Review by Teresa Kulawik
Frederick Kempe, Father/Land: A Personal Search for the New Germany (New York: 1999)
Review by Hilary Collier Sy-Quia
Kylie Message, Eleanor Foster, Joanna Cobley, Shih Chang, John Reeve, Grace Gassin, Nadia Gush, Esther McNaughton, Ira Jacknis, and Siobhan Campbell
Book Review Essays
Museum Activism. Robert R. Janes and Richard Sandell, eds. New York: Routledge, 2019.
New Conversations about Safeguarding the Future: A Review of Four Books. - A Future in Ruins: UNESCO, World Heritage, and the Dream of Peace. Lynn Meskell. New York: Oxford University Press, 2018. - Keeping Their Marbles: How the Treasures of the Past Ended Up in Museums—And Why They Should Stay There. Tiffany Jenkins. Oxford: Oxford University Press, 2016. - World Heritage and Sustainable Development: New Directions in World Heritage Management. Peter Bille Larsen and William Logan, eds. New York: Routledge, 2018. - Safeguarding Intangible Heritage: Practices and Politics. Natsuko Akagawa and Laurajane Smith, eds. New York: Routledge, 2019.
The Filipino Primitive: Accumulation and Resistance in the American Museum. Sarita Echavez See. New York: New York University Press, 2017.
The Art of Being a World Culture Museum: Futures and Lifeways of Ethnographic Museums in Contemporary Europe. Barbara Plankensteiner, ed. Berlin: Kerber Verlag, 2018.
China in Australasia: Cultural Diplomacy and Chinese Arts since the Cold War. James Beattie, Richard Bullen, and Maria Galikowski. London: Routledge, 2019.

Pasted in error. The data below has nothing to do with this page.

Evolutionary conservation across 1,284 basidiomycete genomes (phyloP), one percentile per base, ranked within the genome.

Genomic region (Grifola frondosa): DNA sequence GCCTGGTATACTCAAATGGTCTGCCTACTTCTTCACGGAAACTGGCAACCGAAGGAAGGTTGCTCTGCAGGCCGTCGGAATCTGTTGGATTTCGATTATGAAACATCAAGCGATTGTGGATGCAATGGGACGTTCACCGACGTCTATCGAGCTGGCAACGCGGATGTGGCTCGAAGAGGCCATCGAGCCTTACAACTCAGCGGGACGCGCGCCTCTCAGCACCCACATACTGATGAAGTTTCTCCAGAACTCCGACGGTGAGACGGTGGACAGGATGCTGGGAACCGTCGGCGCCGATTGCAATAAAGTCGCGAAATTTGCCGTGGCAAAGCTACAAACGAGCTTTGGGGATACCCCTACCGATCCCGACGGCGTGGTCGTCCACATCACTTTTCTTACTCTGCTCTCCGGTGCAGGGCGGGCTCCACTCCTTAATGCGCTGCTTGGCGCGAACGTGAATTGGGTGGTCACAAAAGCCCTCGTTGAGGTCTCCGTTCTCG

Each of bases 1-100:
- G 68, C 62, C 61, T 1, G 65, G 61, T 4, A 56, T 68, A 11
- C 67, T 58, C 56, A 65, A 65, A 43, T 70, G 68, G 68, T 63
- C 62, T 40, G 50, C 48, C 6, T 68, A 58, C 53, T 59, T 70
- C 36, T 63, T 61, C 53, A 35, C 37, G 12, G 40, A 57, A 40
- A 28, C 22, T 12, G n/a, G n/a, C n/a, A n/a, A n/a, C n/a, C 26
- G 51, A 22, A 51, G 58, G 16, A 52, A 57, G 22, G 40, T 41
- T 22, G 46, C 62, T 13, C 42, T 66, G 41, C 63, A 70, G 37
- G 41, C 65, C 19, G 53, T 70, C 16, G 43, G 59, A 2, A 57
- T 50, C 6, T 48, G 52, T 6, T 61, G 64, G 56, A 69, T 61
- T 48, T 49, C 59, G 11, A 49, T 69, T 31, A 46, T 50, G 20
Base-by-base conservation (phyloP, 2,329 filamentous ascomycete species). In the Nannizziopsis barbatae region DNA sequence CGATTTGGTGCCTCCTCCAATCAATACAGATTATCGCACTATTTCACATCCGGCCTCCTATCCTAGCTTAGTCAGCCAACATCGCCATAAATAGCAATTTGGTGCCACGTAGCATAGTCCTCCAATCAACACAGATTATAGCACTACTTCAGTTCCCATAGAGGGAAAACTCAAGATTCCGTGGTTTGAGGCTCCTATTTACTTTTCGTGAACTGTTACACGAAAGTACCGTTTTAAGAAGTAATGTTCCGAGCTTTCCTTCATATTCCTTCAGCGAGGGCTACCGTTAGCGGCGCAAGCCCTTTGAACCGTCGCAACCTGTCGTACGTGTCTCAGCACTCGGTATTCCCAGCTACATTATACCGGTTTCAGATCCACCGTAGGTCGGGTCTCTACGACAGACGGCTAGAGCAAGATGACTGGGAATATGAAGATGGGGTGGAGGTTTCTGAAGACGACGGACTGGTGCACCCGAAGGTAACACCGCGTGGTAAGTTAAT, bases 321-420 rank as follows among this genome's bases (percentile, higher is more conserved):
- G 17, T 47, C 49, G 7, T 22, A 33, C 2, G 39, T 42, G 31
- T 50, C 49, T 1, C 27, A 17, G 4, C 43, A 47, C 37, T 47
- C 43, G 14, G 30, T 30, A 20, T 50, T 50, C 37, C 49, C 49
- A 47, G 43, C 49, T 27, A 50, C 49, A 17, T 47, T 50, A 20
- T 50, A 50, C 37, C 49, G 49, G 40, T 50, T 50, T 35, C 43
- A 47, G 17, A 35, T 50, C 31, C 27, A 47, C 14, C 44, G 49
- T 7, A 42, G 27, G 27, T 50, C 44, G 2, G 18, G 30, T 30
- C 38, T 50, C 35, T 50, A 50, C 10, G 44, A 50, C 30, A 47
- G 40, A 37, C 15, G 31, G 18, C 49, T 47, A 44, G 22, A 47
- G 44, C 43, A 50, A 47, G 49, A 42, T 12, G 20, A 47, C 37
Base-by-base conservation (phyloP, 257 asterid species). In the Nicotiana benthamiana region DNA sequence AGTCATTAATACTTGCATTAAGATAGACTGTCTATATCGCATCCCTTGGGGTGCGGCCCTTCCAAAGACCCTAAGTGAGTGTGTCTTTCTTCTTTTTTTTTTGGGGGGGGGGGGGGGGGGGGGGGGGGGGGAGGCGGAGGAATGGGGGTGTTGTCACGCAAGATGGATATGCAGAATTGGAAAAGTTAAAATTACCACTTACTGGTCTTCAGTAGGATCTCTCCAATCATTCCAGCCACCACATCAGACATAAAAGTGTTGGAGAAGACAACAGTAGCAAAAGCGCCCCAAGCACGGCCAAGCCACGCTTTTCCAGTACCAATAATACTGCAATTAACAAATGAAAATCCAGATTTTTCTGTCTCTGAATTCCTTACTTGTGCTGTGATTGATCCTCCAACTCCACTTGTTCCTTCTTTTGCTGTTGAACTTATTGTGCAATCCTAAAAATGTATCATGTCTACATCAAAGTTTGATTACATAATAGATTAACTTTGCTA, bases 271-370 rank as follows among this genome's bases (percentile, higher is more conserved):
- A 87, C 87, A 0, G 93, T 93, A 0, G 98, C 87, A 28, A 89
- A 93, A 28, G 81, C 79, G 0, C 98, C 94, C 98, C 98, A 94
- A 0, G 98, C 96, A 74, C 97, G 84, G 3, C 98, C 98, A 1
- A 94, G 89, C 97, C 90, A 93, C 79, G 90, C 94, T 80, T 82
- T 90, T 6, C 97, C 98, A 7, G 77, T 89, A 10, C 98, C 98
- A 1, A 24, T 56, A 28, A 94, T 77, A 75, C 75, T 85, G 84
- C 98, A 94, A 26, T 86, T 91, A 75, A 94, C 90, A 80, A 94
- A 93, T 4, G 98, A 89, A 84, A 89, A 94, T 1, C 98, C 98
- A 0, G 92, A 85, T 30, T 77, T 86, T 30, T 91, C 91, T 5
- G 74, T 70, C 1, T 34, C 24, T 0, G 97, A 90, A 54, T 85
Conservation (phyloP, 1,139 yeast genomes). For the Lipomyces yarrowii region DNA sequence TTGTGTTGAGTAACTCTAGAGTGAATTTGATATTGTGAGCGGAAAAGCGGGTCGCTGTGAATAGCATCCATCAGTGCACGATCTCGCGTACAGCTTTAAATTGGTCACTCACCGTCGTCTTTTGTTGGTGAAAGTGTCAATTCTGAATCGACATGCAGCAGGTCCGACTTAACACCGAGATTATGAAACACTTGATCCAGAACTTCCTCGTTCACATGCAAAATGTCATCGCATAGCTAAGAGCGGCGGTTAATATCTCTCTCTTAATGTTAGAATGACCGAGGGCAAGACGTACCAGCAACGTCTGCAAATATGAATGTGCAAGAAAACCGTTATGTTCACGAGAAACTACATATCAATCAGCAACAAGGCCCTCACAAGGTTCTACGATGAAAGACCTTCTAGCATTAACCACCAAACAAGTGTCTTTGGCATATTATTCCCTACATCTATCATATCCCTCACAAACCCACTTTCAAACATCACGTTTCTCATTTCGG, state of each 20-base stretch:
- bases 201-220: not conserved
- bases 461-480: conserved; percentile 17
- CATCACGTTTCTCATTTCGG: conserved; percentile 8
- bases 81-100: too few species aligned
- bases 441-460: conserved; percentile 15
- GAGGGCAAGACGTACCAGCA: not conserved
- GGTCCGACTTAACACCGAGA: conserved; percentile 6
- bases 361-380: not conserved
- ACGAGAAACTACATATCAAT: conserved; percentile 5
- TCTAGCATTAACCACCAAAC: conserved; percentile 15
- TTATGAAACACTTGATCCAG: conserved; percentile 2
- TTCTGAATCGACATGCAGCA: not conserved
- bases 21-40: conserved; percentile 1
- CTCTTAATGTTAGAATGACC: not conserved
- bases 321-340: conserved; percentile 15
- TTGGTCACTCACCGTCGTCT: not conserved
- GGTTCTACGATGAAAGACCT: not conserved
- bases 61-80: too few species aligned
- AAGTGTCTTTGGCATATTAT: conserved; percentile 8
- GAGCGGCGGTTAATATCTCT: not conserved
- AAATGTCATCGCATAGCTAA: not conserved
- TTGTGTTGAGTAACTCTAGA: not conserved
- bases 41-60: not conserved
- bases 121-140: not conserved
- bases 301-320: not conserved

Women and Museums, 1850–1914: Modernity and the Gendering of Knowledge. Kate Hill. Manchester: Manchester University Press, 2016.
Rethinking Research in the Art Museum. Emily Pringle. New York: Routledge, 2019.
A Natural History of Beer. Rob DeSalle and Ian Tattersall. New Haven, CT: Yale University Press, 2019.
Fabricating Power with Balinese Textiles: An Anthropological Evaluation of Balinese Textiles in the Mead-Bateson Collection. Urmila Mohan. Chicago: University of Chicago Press, 2018.
Introduction to Special Issue
Magnus Marsden, Diana Ibañez-Tirado, and David Henig
fields of ‘popular geopolitics’ and ‘cultural diplomacy’ has tended to focus chiefly on discourse. We suggest that this methodological emphasis has drawn attention to the ways in which the forms of diplomatic activity important to everyday life also
Ireneusz Pawel Karolewski, Julian Pänke, and Jochen Roose
that Germany's contribution to the world is generally viewed positively, 5 often linked to the domestic management of the Euro crisis and continued economic growth. German cultural diplomacy is perceived as important in promoting an image of the nation
Keïta Fodéba and the Imagining of National Culture in Guinea
Andrew W. M. Smith
the national company of the newly independent Guinea. Their appearance offered an important image of Guinean cultural diplomacy in a fraught racial environment in the United States, with the concurrent activity of the civil rights movement ensuring
Greagh Smith, Conal McCarthy, Bronwyn Labrum, Ken Arnold, Dominique Poulot, Jill Haley, Jun Wei, and Safua Akeli Amaama
these new urban museum spaces. Part III mainly discusses the openness of Chinese museums. This openness refers not only to cultural diplomacy, or exhibition exchanges and partnership-building oriented by cross-cultural collaborations, but also to
Remaking the World Cultures Displays at the National Museum of Scotland
an explicit political agenda of free admission to national museums and a rhetoric of cultural diplomacy ( Lidchi 2007 ). In England, the UK Coalition (2010–2015) and Conservative (since 2015) governments have relied more significantly on ideas of